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DIARY OF LONDON
excess was prohibited; and, to prevent all, I stole away
and left the company as soon as we rose from table.
28th November, 1682. I went to the Council of the
Royal Society, for the auditing: the last year's account,
where I was surprised with a fainting fit that for a time
took away my sight; but God being merciful to me, I
recovered it after a short repose.
3oth November, 1682. I was exceedingly endangered
and importuned to stand the election,* having so many
voices, but by favor of my friends, and regard of my
remote dwelling, and now frequent infirmities, I desired
their suffrages might be transferred to Sir John Hoskins,
one of the Masters of Chancery; a most learned virtuoso
as well as lawyer, who accordingly was elected.
7th December, 1682. Went to congratulate Lord Hyde
(the great favorite) newly made Earl of Rochester, and.
lately marrying his eldest daughter to the Earl of
i8th December, 1682. I sold my East India adventure
of ^250 principal for ^750 to the Royal Society, after I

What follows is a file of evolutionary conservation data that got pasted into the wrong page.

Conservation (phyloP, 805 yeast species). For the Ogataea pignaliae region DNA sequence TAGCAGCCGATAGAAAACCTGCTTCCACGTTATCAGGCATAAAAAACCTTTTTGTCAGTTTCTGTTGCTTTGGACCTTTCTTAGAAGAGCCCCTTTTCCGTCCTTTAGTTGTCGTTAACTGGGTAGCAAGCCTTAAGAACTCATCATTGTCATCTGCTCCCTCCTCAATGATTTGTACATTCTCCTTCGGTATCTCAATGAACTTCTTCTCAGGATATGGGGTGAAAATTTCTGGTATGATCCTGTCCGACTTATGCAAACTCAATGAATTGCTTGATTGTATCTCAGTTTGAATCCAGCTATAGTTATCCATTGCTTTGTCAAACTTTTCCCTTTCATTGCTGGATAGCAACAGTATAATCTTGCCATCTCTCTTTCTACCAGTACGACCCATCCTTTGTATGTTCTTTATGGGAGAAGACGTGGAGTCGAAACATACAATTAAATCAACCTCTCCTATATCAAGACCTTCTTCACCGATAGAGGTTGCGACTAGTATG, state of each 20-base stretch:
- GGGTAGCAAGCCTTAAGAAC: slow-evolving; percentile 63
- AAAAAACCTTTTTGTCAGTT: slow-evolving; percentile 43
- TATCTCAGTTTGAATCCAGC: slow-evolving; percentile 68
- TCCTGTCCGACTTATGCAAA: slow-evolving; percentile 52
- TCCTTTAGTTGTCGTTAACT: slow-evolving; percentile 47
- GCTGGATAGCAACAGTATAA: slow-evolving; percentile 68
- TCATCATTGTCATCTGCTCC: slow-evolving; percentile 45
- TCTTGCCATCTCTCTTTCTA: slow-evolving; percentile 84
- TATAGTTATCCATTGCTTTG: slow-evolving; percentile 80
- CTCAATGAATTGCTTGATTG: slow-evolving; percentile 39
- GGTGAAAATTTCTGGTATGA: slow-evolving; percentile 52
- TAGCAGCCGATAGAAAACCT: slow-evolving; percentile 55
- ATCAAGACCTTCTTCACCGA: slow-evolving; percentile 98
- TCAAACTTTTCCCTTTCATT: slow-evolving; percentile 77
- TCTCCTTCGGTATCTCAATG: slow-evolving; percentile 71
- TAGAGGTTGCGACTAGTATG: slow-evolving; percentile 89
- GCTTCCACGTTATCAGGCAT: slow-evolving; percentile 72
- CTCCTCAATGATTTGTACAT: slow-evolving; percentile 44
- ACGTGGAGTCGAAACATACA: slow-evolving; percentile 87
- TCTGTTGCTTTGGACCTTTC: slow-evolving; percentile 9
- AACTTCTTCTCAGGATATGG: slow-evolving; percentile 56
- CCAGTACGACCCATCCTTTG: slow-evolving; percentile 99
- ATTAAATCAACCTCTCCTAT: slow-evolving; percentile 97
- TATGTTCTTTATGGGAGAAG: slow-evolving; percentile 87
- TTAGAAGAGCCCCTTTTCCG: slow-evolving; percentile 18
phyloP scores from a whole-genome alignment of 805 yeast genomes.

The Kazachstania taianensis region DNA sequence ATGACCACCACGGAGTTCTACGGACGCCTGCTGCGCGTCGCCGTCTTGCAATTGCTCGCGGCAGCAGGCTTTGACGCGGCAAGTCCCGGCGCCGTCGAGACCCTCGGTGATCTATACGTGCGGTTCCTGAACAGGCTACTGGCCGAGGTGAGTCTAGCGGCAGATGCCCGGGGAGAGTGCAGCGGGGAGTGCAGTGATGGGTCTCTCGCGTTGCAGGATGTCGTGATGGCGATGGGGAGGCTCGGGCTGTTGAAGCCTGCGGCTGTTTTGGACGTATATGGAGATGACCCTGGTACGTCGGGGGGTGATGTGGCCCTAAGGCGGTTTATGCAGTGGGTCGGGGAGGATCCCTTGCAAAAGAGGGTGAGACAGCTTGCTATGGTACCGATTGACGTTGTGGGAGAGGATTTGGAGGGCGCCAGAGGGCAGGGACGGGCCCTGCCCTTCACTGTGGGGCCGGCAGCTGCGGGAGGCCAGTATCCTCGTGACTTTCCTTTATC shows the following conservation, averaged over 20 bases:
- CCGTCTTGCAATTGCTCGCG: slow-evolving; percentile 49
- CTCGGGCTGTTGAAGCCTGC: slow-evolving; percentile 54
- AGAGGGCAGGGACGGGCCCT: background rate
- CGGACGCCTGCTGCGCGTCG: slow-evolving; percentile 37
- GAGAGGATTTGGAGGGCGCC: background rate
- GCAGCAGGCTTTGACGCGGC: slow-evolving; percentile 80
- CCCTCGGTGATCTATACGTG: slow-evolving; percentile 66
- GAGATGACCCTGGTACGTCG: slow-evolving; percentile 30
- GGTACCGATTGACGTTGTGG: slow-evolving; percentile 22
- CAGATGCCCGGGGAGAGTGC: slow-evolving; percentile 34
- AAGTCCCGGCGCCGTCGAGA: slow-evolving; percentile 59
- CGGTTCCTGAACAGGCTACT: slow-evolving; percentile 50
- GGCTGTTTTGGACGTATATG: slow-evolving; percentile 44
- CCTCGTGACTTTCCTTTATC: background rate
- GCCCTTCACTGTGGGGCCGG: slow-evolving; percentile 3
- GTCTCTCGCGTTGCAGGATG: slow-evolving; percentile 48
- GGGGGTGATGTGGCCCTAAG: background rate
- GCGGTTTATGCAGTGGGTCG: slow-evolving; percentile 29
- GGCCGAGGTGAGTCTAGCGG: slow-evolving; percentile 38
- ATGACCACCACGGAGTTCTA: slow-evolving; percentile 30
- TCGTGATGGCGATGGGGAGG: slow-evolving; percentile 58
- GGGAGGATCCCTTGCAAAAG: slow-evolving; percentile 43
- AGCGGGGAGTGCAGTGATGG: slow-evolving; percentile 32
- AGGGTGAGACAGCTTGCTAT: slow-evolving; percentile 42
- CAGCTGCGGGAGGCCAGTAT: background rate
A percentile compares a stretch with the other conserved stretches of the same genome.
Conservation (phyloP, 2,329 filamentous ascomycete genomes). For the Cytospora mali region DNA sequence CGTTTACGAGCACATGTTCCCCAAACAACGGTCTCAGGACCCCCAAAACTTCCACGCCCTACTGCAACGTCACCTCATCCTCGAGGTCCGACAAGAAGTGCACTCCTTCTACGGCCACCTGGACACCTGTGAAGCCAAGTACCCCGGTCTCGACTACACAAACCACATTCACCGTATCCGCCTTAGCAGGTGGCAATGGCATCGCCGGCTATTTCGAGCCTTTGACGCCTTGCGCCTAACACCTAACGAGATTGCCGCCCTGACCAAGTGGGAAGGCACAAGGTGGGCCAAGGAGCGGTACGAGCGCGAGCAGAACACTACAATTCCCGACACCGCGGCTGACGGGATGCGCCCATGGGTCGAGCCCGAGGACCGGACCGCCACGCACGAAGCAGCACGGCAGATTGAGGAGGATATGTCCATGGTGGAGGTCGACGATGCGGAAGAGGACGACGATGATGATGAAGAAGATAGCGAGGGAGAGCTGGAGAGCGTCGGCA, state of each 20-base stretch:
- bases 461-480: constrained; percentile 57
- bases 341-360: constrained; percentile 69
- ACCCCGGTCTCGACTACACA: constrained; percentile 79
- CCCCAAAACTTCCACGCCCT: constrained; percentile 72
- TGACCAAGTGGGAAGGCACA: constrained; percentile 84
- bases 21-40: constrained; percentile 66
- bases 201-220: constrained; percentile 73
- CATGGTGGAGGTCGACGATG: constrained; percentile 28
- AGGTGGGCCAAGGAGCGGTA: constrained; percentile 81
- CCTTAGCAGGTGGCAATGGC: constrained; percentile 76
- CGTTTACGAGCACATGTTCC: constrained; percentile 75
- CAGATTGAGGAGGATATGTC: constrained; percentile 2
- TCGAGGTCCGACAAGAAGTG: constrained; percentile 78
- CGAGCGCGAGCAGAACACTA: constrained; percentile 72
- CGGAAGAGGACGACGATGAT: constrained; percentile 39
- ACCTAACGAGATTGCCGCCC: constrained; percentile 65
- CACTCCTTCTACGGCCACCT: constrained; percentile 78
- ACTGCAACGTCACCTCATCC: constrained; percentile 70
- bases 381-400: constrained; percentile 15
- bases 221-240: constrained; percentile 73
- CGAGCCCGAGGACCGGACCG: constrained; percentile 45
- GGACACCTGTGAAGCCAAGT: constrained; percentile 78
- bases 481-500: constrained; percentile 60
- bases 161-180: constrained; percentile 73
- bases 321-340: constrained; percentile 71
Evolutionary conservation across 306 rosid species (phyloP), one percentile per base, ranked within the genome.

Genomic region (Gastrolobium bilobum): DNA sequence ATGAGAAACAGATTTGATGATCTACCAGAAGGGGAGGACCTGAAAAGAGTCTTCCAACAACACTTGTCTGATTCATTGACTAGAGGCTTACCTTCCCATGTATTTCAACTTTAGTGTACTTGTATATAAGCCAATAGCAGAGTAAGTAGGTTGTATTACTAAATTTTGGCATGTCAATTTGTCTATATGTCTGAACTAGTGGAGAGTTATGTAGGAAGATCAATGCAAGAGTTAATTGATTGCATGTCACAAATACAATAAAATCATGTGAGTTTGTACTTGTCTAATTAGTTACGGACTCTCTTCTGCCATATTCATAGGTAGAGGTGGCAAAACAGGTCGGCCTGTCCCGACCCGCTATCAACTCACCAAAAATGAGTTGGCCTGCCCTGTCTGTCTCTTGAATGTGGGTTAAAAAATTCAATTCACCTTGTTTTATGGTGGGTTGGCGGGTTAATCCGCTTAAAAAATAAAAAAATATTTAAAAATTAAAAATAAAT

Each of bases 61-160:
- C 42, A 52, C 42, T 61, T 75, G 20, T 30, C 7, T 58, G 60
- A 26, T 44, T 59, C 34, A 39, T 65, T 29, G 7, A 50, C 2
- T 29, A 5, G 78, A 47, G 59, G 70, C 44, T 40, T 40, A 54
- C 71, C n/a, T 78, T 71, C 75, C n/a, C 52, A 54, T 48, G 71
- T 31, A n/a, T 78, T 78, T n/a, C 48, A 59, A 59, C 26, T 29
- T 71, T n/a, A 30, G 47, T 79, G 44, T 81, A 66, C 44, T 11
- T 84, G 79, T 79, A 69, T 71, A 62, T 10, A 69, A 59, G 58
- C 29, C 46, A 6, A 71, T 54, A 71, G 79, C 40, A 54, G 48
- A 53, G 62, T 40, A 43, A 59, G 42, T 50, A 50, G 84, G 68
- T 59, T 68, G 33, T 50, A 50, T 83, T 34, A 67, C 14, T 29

had been in that company twenty-five years, being ex-
traordinarily advantageous, by the blessing of God.
23d January, 1682-83. Sir Francis North, son to the
Lord North, and Lord Chief Justice, being made Lord
Keeper on the death of the Earl of Nottingham, the Lord
Chancellor, I went to congratulate him. He is a most
knowing, learned, and ingenious man, and, besides being
an excellent person, of an ingenious and sweet disposi-
tion, very skillful in music, painting, the new philosophy,
and politer studies.
29th January, 1683. Supped at Sir Joseph William-
son's, where was a select company of our Society, Sir
William Petty, Dr. Gale (that learned schoolmaster of
St. Paul's), Dr. Whistler, Mr. Hill, etc. The conversation
was philosophical and cheerful, on divers considerable
questions proposed; as of the hereditary succession of
the Roman Emperors; the Pica mentioned in the pref-
ace to our Common Prayer, which signifies only the
Greek Kalendarium. These were mixed with lighter
2d February, 1683. I made nay court at St. James's,
when I saw the sea charts of Captain Collins, which that
* For President of the Royal Society.arle being that night to wait on his Majesty,ned Mahometans not above fifty years since; the